The Little Review (littlereview) wrote,
The Little Review

Poem for Saturday

I Saw His Round Mouth's Crimson
By Wilfred Owen

I saw his round mouth's crimson deepen as it fell,
Like a Sun, in his last deep hour;
Watched the magnificent recession of farewell,
Clouding, half gleam, half glower,
And a last splendour burn the heavens of his cheek.
And in his eyes
The cold stars lighting, very old and bleak,
In different skies.


For bronzelionel, who pointed out that if I had posted a Siegfried Sassoon poem, I should post a Wilfred Owen poem. I had known the two men were friends and Sassoon had Owen's poems published posthumously but I did not know that Owen went to the front to take Sassoon's place when the latter was wounded.

Have just watched Kingdom of Heaven with my entire family -- the kids were supposed to be finishing their computer games and going to bed, but they got interested and since we were watching on our very ancient, small television with the crappy sound I knew that most of the details of the bloody battles, Baldwin's leprosy-ravaged face, etc. would be lost. Both sons revealed an astonishing level of knowledge about the weapons, apparently gleaned from playing Age of Empires, and were quite observant about which scenes seemed like direct riffs on Gladiator and The Two Towers. (They are familiar with nearly all the big actors in the movie -- Orlando Bloom, Liam Neeson, David Thewlis, Jeremy Irons, Alexander Siddig, et al -- and I hadn't noticed Kevin McKidd, who has been much more noticeable to me since Rome.) Older son also revealed quite a bit of knowledge about the situation of the Jews in the region under the Christians and Muslims respectively, not sure how much from social studies where they are doing the Middle Ages now and how much from Hebrew school. That is not a movie I had really intended to watch all the way through with the kids given the level of violence and I am not sorry that I did, though I am glad the bloodiness was so muted (and I stand by everything I said before). My initial impression that Bloom is underrated in the film continues; he holds his own onscreen with Neeson and Thewlis and is considerably better than poor Marton Csokas' overwritten and overplayed Guy de Lusignan.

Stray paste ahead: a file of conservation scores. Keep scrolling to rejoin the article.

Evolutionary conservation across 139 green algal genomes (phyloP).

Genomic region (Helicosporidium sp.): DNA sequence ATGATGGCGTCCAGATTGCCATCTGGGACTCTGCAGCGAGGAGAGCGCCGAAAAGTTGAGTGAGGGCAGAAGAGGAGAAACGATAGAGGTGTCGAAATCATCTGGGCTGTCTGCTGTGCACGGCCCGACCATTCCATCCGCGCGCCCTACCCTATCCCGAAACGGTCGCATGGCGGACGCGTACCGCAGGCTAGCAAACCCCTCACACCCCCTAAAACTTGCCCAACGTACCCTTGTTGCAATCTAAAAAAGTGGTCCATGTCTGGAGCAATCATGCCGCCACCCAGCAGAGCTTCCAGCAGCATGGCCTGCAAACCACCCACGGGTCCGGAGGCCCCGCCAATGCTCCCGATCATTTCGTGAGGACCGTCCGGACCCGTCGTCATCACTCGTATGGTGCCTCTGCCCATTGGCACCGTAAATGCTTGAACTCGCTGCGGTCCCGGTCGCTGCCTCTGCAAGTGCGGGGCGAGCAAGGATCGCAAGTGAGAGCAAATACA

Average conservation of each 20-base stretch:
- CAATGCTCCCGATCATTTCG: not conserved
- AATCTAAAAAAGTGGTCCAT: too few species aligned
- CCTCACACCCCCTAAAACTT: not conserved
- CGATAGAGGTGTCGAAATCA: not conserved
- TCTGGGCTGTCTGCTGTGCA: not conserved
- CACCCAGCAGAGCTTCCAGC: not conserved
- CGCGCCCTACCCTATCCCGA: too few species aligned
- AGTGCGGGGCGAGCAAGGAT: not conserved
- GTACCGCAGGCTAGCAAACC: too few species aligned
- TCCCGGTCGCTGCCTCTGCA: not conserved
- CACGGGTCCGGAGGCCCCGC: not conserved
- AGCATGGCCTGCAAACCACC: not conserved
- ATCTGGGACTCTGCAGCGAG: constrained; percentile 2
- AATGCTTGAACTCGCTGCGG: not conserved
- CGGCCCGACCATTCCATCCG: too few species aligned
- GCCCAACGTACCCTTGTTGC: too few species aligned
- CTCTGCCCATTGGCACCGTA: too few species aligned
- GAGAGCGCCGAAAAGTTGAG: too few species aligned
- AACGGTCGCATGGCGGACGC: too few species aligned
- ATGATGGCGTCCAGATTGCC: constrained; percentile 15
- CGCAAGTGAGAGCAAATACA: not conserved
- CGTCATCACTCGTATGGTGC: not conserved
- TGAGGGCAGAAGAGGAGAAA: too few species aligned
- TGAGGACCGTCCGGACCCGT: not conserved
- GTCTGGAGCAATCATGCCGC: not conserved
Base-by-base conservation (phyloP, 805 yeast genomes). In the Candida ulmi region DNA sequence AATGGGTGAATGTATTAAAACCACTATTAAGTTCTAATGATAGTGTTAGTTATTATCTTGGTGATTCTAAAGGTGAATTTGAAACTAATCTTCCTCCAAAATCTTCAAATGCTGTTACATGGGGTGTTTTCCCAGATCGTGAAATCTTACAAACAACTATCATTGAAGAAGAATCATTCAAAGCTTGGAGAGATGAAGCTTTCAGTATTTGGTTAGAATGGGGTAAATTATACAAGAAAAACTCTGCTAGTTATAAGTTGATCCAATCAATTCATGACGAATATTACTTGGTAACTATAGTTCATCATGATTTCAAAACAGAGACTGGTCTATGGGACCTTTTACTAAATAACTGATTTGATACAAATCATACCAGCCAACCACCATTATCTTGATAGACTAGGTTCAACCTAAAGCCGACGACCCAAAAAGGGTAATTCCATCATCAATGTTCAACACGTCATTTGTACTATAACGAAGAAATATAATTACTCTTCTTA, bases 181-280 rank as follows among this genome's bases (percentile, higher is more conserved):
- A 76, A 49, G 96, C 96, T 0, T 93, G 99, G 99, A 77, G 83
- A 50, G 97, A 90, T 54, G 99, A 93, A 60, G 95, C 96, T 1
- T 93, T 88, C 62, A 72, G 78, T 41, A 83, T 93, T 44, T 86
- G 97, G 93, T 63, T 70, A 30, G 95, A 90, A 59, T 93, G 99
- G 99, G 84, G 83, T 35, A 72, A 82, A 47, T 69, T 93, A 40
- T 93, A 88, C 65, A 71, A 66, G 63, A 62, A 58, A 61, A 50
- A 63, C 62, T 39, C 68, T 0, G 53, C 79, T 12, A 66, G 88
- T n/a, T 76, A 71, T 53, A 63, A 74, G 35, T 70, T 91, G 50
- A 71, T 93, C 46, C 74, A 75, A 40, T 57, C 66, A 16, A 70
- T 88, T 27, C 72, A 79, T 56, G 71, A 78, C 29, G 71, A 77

Otherwise I had yummy Lebanese food and beauty shopping with gblvr whose leftover hummus I inadvertendly took home with me, wrote a review of "A Taste of Armageddon" while distracted trying to keep up with all the Takei threads (at the time I posted the article last night, neither the official site nor TrekWeb had the story up and I thought about waiting till morning to ask the site owner whether he wanted the whole personality or the inevitable "guess who came out" spin, went with my instinct and the non-sensationalistic headline and by afternoon today both those other sites and a host of others had gone with the "guess who came out" spin which made me certain I had made the right decision). Am glad I did, too, because I didn't see the site owner all day! Saturday we are planning to take our annual trip to Gambrill, Gathland and Washington Monument State Parks to see the leaves and ladybugs so I will not have a lot of time to write Trek news, so I am glad I got that done.

Seneca Schoolhouse Museum on River Road near Poolesville, Maryland taught 25 students in one room -- boys on one side, girls on the other.

It was heated by a pot-bellied stove whose coal had to be carried in by the older students. Students learned geography, grammar, arithmetic, history, some natural science...and manners.

The school closed in 1910 but now visitors and class field trips can put ink in these old inkwells and practice being students from 1865.

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